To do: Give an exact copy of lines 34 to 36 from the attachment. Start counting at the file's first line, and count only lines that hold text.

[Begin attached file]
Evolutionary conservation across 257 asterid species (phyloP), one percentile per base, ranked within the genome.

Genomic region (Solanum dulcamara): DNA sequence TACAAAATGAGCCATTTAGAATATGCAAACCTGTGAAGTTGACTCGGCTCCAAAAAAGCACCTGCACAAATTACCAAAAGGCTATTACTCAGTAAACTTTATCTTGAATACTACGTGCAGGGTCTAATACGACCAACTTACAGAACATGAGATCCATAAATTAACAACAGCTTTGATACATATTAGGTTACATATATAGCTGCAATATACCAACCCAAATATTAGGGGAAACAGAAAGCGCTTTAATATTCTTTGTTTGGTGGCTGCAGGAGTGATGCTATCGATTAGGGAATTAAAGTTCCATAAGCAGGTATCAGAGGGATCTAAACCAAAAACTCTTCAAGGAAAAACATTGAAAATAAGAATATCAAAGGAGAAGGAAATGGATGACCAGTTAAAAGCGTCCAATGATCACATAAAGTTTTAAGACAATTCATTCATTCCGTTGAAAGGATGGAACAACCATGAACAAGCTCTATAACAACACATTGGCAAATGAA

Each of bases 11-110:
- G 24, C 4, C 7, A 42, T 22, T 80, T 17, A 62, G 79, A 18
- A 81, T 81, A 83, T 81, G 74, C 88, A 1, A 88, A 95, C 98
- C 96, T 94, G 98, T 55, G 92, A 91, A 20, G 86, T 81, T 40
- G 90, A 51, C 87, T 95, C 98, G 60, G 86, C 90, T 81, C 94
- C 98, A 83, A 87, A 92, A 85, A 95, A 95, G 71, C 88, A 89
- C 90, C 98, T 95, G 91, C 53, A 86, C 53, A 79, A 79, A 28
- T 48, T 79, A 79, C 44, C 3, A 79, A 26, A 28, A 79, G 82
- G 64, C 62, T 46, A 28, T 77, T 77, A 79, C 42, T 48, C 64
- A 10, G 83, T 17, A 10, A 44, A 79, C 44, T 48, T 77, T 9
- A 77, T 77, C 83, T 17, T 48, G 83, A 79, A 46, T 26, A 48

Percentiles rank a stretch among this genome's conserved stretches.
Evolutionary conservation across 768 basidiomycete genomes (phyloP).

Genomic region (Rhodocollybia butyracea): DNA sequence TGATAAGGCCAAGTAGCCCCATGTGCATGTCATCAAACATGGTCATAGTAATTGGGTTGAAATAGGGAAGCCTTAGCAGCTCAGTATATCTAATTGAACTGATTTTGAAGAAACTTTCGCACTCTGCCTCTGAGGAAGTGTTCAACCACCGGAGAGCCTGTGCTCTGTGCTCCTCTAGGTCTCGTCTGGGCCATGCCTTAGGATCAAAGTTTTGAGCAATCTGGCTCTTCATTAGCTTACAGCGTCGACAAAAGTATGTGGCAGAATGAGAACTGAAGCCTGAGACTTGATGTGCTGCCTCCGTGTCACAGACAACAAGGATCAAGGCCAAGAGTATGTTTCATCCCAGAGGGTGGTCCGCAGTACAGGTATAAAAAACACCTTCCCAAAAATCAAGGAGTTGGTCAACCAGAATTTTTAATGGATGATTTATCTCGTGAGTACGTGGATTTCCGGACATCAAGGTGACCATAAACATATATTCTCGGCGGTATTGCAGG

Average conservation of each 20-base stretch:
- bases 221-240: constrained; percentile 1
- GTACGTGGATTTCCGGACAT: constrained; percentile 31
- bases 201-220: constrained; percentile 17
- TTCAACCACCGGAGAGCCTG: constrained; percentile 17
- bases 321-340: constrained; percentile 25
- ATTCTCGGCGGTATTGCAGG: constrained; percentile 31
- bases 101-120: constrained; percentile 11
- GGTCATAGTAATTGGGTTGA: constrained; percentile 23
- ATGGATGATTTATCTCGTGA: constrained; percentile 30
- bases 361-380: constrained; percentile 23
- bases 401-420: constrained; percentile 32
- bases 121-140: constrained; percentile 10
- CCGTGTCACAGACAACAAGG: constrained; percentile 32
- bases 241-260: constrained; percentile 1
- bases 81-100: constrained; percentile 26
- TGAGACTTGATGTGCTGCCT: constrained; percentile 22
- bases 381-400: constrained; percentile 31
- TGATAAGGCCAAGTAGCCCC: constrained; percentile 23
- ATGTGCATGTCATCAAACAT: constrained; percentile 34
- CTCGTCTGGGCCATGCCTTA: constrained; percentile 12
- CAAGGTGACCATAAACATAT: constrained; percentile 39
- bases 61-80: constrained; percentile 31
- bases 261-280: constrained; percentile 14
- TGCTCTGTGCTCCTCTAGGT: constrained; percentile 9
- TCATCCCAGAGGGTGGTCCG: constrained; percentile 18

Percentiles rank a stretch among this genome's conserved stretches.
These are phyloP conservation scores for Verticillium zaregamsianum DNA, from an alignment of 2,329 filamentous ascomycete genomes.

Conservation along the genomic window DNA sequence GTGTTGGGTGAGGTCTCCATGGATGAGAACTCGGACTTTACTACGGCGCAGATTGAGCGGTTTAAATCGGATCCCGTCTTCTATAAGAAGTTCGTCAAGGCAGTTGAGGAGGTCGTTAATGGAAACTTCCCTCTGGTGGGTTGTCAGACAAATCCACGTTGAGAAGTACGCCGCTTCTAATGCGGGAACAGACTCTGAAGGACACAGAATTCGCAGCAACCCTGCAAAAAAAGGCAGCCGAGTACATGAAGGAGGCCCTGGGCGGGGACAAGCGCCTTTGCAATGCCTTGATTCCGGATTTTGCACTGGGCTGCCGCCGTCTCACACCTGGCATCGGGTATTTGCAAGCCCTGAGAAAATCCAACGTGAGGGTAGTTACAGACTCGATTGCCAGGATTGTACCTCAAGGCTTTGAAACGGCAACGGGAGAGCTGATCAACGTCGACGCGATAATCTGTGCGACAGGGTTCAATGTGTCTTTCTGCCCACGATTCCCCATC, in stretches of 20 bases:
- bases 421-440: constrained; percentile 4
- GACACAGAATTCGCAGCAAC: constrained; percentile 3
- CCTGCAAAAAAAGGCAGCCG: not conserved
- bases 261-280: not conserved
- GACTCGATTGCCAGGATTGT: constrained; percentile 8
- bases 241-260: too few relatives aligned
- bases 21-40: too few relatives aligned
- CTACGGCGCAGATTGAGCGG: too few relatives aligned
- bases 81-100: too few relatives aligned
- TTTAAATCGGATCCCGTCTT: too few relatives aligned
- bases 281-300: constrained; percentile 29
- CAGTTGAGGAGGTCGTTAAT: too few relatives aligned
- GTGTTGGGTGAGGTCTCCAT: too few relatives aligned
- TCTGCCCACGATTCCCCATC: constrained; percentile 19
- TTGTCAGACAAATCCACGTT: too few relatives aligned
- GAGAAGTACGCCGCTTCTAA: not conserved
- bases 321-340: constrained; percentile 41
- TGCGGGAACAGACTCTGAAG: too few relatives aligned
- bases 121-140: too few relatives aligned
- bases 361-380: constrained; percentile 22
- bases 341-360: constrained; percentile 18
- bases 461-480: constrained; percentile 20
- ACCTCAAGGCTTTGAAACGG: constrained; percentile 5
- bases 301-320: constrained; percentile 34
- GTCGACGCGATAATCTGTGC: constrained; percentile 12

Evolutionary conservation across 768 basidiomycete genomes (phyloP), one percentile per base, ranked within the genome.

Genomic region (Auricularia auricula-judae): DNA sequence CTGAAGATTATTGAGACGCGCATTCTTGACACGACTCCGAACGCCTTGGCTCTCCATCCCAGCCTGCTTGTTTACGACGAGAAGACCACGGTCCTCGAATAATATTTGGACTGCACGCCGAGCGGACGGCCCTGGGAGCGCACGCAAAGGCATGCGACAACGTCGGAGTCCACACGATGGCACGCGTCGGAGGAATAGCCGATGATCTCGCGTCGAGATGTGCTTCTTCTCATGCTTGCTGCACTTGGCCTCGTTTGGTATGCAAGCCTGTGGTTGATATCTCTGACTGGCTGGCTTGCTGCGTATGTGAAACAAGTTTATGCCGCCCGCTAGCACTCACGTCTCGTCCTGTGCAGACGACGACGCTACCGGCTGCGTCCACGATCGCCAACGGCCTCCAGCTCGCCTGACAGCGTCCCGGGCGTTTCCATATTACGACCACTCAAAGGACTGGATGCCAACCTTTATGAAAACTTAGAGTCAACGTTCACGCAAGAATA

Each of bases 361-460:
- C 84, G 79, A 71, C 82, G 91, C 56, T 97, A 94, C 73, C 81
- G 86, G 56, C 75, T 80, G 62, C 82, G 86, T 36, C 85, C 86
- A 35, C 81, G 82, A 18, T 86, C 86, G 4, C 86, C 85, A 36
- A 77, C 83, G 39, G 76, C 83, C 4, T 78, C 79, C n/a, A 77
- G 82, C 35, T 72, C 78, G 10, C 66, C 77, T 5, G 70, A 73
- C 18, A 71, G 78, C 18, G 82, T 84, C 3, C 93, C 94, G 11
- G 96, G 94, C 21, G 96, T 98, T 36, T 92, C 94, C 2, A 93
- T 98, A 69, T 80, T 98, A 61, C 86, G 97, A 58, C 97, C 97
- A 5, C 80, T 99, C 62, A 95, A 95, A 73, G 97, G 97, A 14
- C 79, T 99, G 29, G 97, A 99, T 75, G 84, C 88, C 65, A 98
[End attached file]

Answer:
- bases 381-400: constrained; percentile 31
- TGATAAGGCCAAGTAGCCCC: constrained; percentile 23
- ATGTGCATGTCATCAAACAT: constrained; percentile 34